Percy Harvin’s loss figures to be some Seahawks’ gain. Sidney Rice, Golden Tate, Doug Baldwin and even ex-Husky Jermaine Kearse may get a piece of the action.
In a sort of poetic nod to the loss of WR Percy Harvin, gray skies loomed above the Virginia Mason Athletic Center in Renton Wednesday morning for the Seahawks’ sixth practice of training camp.
The workout moved from the field that runs adjacent to the spectator berm to the one that runs along the shores of Lake Washington. The result: A crowd that seemed less enamored with practice than news of the loss of Seattle’s top offseason acquisition.
Coach Pete Carroll wasn’t available to speak to the local media, nor was offensive coordinator Darrell Bevell. However, Carroll told NFL Network afterward he remained positive about the possibility of Harvin returning in 2013.
His optimism did little to cushion the loss.
Given the 24-hour NFL news cycle, it was impossible to remain oblivious to these facts: Harvin will require surgery on the torn labrum in his hip, he will miss at least three-quarters of the 2013 season and Seattle is likely no more explosive offensively than they were in 2012.
Signed in March to a six-year, $67 million deal ($25 million guaranteed), Harvin’s absence shifts focus to Seattle’s core of healthy wide receivers, three of whom took the podium to address the loss of a player who in 2012 was on pace for nearly 2,400 total yards before tearing an ankle ligament during a Nov. 4 loss to the Seahawks.
WR Jermaine Kearse, the undrafted free agent from the University of Washington whose ability to play inside and outside could give him the chance to see the field. His response to a query borne from the loss of Harvin was nondescript.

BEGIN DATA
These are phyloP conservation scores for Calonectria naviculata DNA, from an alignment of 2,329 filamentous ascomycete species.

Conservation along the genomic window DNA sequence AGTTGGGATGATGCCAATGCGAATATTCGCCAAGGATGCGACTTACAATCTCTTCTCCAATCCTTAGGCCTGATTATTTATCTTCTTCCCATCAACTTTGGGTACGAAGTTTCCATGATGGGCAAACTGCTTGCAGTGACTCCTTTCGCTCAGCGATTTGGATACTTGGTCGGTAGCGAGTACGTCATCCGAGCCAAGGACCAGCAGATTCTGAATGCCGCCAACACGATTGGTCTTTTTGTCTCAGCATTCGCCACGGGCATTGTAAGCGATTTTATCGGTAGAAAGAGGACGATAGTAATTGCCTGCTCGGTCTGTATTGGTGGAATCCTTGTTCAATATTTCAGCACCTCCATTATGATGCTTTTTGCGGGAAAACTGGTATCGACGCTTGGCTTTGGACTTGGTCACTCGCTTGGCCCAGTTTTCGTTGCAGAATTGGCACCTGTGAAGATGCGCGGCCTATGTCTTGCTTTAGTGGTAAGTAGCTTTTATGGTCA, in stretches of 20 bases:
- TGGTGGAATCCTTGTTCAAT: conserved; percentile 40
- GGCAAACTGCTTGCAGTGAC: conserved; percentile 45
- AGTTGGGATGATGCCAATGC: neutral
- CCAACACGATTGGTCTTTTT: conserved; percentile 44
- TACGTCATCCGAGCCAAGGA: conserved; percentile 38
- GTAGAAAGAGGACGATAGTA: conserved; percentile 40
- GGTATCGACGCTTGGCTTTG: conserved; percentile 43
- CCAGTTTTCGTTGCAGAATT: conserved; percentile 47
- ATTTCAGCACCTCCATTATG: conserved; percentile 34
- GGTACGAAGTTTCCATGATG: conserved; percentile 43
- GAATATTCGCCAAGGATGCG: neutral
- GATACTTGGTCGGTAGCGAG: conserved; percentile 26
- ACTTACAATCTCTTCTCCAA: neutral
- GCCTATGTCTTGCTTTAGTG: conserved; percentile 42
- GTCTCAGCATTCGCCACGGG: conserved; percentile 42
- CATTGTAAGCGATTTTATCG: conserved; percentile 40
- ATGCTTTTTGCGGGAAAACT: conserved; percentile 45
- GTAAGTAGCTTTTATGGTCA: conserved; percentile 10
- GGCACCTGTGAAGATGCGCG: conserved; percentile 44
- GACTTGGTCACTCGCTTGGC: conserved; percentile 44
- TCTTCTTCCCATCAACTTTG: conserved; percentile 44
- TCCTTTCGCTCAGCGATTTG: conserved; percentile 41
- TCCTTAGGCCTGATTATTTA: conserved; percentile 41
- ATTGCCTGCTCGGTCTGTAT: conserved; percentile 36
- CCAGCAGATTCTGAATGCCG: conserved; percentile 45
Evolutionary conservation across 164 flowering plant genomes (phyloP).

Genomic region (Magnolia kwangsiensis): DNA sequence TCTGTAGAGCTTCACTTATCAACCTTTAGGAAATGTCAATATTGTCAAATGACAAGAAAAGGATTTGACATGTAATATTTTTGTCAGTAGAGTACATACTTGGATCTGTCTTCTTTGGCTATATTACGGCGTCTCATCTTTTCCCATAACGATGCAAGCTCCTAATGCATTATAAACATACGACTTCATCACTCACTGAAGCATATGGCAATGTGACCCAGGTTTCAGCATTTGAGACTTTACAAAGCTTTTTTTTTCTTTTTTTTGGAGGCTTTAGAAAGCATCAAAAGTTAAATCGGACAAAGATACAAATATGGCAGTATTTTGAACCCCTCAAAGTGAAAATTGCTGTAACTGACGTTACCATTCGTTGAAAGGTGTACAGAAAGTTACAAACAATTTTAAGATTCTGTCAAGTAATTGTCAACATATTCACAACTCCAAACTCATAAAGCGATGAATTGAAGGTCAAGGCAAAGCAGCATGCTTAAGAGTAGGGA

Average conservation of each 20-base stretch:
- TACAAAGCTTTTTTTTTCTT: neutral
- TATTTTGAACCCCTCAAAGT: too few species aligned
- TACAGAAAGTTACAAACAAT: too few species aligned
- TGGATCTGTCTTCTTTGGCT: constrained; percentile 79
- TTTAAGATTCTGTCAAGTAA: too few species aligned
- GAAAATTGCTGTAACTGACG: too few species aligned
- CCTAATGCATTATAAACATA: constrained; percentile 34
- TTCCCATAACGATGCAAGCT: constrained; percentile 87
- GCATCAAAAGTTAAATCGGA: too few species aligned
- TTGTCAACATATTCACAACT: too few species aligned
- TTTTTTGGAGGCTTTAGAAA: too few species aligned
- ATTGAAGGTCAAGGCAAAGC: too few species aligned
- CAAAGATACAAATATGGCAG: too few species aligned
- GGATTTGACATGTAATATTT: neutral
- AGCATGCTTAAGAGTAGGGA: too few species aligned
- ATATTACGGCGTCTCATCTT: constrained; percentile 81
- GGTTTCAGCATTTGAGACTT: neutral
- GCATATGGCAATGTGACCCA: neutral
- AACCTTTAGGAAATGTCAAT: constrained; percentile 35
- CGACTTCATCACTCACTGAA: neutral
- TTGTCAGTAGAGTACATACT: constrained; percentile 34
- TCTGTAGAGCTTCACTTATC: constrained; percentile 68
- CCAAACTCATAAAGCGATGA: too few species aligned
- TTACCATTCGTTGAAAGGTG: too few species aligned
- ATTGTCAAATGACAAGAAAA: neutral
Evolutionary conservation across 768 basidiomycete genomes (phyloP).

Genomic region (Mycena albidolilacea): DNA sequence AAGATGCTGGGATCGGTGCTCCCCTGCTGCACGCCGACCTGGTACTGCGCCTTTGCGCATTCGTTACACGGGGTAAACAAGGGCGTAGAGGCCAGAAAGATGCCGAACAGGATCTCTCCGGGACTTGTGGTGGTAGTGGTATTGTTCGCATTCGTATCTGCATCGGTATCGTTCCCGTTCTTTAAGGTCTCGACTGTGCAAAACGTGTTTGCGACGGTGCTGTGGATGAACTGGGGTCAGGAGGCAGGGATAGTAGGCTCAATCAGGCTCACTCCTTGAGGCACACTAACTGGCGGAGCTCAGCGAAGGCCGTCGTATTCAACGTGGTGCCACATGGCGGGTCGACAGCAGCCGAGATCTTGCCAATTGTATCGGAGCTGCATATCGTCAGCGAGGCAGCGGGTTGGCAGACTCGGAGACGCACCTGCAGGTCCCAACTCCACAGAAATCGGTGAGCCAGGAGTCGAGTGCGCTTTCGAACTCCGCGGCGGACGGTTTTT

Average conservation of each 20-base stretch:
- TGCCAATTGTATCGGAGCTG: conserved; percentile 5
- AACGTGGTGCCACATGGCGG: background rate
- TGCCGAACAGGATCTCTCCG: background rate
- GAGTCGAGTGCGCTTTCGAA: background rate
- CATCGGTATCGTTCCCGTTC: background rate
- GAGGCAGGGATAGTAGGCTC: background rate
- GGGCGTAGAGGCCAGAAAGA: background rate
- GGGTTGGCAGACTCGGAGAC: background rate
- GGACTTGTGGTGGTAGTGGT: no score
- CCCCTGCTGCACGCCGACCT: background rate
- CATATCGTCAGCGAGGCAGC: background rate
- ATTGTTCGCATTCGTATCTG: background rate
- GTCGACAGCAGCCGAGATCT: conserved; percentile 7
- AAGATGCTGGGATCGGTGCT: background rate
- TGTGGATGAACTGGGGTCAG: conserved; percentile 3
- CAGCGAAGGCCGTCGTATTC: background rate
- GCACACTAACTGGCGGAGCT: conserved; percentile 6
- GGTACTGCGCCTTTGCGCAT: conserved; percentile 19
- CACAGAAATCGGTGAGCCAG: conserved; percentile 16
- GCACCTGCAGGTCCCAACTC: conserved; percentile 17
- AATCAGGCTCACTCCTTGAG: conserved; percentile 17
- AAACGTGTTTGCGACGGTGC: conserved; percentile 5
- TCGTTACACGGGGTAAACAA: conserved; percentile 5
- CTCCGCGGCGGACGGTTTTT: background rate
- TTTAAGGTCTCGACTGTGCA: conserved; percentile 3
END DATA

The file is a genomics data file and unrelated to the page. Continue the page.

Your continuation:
“I’m not sure,” he said. Wherever they need me is where I go.”
WR Golden Tate provided perspective. Slotted behind Harvin on the depth chart, Tate becomes, alongside Sidney Rice — should he return soon from a knee procedure in Switzerland — the go-to target for QB Russell Wilson.
“We are very similar players, so things that they intended for him to do, I’d be more than happy to do that,” Tate said. “I want to get the ball any way I can, and I want to try to make a play. I’m really similar to Percy. I feel like at any moment I can make a big play to boost us or give us a go-ahead score, or whatever they need.”
Tate threw a touchdown to WR Sidney Rice in a blowout win Nov. 7 against the New York Jets, hauled in 45 passes for 688 yards and caught seven touchdowns. Those searching for a sleeper selection in their fantasy football league take heed: Tate will likely return kicks and punts, too.
“Obviously it hurts to lose Percy for a long time like that,” he said. “I know it’s hurting him. It’s killing him because he wants to be out here. Where we ended last year without him — I’m confident. We’re going to need to make more plays without him around, but where we are now we have so many playmakers from head to toe.”
Seattle’s passing offense ranked 27th (189.4 yards) in the NFL last season, though that can be attributed more to Bevell’s run-first philosophy that places emphasis on wearing down opponents, rather than hitting them over the top with play-action.
WR Doug Baldwin, whose production dipped in his second year after an impressive rookie season, should receive the opportunity to be more than a third-down safety valve. It hasn’t escaped him that he finished last year with just 29 catches and 366 yards.
“The chip never leaves. That’s not even a question. I’ll have a chip on my shoulder until the day I die,” he said. “There’s 32 teams that didn’t draft me and who told me that I wasn’t good enough to get drafted. There’s some teams out there that still don’t think that I’m good enough to be on the field, so they’ll learn one day.”